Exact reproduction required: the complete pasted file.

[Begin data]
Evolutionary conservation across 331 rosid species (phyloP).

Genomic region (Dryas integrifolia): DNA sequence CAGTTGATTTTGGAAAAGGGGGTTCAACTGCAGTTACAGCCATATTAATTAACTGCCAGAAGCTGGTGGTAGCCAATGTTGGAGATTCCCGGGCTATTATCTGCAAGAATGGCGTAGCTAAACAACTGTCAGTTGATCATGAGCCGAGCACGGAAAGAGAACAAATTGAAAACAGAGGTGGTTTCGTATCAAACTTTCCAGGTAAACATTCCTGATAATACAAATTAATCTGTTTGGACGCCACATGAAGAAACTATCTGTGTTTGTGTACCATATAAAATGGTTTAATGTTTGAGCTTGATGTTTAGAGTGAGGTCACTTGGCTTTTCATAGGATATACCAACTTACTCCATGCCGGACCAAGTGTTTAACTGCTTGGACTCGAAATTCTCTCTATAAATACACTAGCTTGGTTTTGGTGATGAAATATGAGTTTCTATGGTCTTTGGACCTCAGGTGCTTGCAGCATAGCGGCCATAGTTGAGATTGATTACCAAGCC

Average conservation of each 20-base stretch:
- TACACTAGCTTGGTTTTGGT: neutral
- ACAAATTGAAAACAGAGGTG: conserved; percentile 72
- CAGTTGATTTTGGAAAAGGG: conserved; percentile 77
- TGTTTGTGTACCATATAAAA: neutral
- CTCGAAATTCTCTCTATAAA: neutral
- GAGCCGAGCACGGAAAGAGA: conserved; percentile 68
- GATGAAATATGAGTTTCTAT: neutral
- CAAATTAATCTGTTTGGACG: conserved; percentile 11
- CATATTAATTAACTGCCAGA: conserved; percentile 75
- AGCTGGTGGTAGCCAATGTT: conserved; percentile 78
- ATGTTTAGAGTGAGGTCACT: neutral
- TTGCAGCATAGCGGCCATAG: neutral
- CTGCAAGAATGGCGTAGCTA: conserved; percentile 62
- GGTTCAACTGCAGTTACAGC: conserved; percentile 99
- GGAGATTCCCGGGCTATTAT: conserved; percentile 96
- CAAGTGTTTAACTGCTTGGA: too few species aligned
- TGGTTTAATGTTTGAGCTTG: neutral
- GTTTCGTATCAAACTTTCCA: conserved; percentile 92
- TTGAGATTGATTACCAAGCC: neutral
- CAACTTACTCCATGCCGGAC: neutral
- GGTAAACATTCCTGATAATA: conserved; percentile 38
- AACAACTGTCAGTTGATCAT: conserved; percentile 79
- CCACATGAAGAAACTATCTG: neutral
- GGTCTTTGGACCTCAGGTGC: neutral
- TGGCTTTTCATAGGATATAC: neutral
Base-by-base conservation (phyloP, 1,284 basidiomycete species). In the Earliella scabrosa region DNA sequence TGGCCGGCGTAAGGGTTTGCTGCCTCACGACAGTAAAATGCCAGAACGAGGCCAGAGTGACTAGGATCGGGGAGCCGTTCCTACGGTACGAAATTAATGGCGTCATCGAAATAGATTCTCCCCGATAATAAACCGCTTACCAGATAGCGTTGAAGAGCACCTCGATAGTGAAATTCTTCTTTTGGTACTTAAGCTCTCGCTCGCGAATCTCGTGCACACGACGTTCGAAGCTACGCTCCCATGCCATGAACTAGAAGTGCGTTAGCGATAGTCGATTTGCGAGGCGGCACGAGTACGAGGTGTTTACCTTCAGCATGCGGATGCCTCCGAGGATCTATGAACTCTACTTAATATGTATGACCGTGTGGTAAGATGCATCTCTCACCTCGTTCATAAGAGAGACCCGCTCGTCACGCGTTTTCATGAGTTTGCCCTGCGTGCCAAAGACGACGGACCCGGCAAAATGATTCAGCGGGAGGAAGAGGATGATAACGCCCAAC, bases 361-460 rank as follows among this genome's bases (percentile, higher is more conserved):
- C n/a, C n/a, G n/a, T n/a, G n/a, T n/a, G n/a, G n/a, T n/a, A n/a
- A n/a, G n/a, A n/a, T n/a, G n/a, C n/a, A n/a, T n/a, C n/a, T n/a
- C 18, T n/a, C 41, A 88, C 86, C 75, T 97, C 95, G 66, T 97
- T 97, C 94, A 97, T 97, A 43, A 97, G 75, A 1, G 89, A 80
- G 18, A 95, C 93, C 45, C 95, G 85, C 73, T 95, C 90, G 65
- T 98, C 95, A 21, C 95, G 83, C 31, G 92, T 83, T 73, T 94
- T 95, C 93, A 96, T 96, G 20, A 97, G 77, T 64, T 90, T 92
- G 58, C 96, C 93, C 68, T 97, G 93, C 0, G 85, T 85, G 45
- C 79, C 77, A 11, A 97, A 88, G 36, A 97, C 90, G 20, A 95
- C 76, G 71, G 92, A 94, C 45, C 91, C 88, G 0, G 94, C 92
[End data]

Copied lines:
Evolutionary conservation across 331 rosid species (phyloP).

Genomic region (Dryas integrifolia): DNA sequence CAGTTGATTTTGGAAAAGGGGGTTCAACTGCAGTTACAGCCATATTAATTAACTGCCAGAAGCTGGTGGTAGCCAATGTTGGAGATTCCCGGGCTATTATCTGCAAGAATGGCGTAGCTAAACAACTGTCAGTTGATCATGAGCCGAGCACGGAAAGAGAACAAATTGAAAACAGAGGTGGTTTCGTATCAAACTTTCCAGGTAAACATTCCTGATAATACAAATTAATCTGTTTGGACGCCACATGAAGAAACTATCTGTGTTTGTGTACCATATAAAATGGTTTAATGTTTGAGCTTGATGTTTAGAGTGAGGTCACTTGGCTTTTCATAGGATATACCAACTTACTCCATGCCGGACCAAGTGTTTAACTGCTTGGACTCGAAATTCTCTCTATAAATACACTAGCTTGGTTTTGGTGATGAAATATGAGTTTCTATGGTCTTTGGACCTCAGGTGCTTGCAGCATAGCGGCCATAGTTGAGATTGATTACCAAGCC

Average conservation of each 20-base stretch:
- TACACTAGCTTGGTTTTGGT: neutral
- ACAAATTGAAAACAGAGGTG: conserved; percentile 72
- CAGTTGATTTTGGAAAAGGG: conserved; percentile 77
- TGTTTGTGTACCATATAAAA: neutral
- CTCGAAATTCTCTCTATAAA: neutral
- GAGCCGAGCACGGAAAGAGA: conserved; percentile 68
- GATGAAATATGAGTTTCTAT: neutral
- CAAATTAATCTGTTTGGACG: conserved; percentile 11
- CATATTAATTAACTGCCAGA: conserved; percentile 75
- AGCTGGTGGTAGCCAATGTT: conserved; percentile 78
- ATGTTTAGAGTGAGGTCACT: neutral
- TTGCAGCATAGCGGCCATAG: neutral
- CTGCAAGAATGGCGTAGCTA: conserved; percentile 62
- GGTTCAACTGCAGTTACAGC: conserved; percentile 99
- GGAGATTCCCGGGCTATTAT: conserved; percentile 96
- CAAGTGTTTAACTGCTTGGA: too few species aligned
- TGGTTTAATGTTTGAGCTTG: neutral
- GTTTCGTATCAAACTTTCCA: conserved; percentile 92
- TTGAGATTGATTACCAAGCC: neutral
- CAACTTACTCCATGCCGGAC: neutral
- GGTAAACATTCCTGATAATA: conserved; percentile 38
- AACAACTGTCAGTTGATCAT: conserved; percentile 79
- CCACATGAAGAAACTATCTG: neutral
- GGTCTTTGGACCTCAGGTGC: neutral
- TGGCTTTTCATAGGATATAC: neutral
Base-by-base conservation (phyloP, 1,284 basidiomycete species). In the Earliella scabrosa region DNA sequence TGGCCGGCGTAAGGGTTTGCTGCCTCACGACAGTAAAATGCCAGAACGAGGCCAGAGTGACTAGGATCGGGGAGCCGTTCCTACGGTACGAAATTAATGGCGTCATCGAAATAGATTCTCCCCGATAATAAACCGCTTACCAGATAGCGTTGAAGAGCACCTCGATAGTGAAATTCTTCTTTTGGTACTTAAGCTCTCGCTCGCGAATCTCGTGCACACGACGTTCGAAGCTACGCTCCCATGCCATGAACTAGAAGTGCGTTAGCGATAGTCGATTTGCGAGGCGGCACGAGTACGAGGTGTTTACCTTCAGCATGCGGATGCCTCCGAGGATCTATGAACTCTACTTAATATGTATGACCGTGTGGTAAGATGCATCTCTCACCTCGTTCATAAGAGAGACCCGCTCGTCACGCGTTTTCATGAGTTTGCCCTGCGTGCCAAAGACGACGGACCCGGCAAAATGATTCAGCGGGAGGAAGAGGATGATAACGCCCAAC, bases 361-460 rank as follows among this genome's bases (percentile, higher is more conserved):
- C n/a, C n/a, G n/a, T n/a, G n/a, T n/a, G n/a, G n/a, T n/a, A n/a
- A n/a, G n/a, A n/a, T n/a, G n/a, C n/a, A n/a, T n/a, C n/a, T n/a
- C 18, T n/a, C 41, A 88, C 86, C 75, T 97, C 95, G 66, T 97
- T 97, C 94, A 97, T 97, A 43, A 97, G 75, A 1, G 89, A 80
- G 18, A 95, C 93, C 45, C 95, G 85, C 73, T 95, C 90, G 65
- T 98, C 95, A 21, C 95, G 83, C 31, G 92, T 83, T 73, T 94
- T 95, C 93, A 96, T 96, G 20, A 97, G 77, T 64, T 90, T 92
- G 58, C 96, C 93, C 68, T 97, G 93, C 0, G 85, T 85, G 45
- C 79, C 77, A 11, A 97, A 88, G 36, A 97, C 90, G 20, A 95
- C 76, G 71, G 92, A 94, C 45, C 91, C 88, G 0, G 94, C 92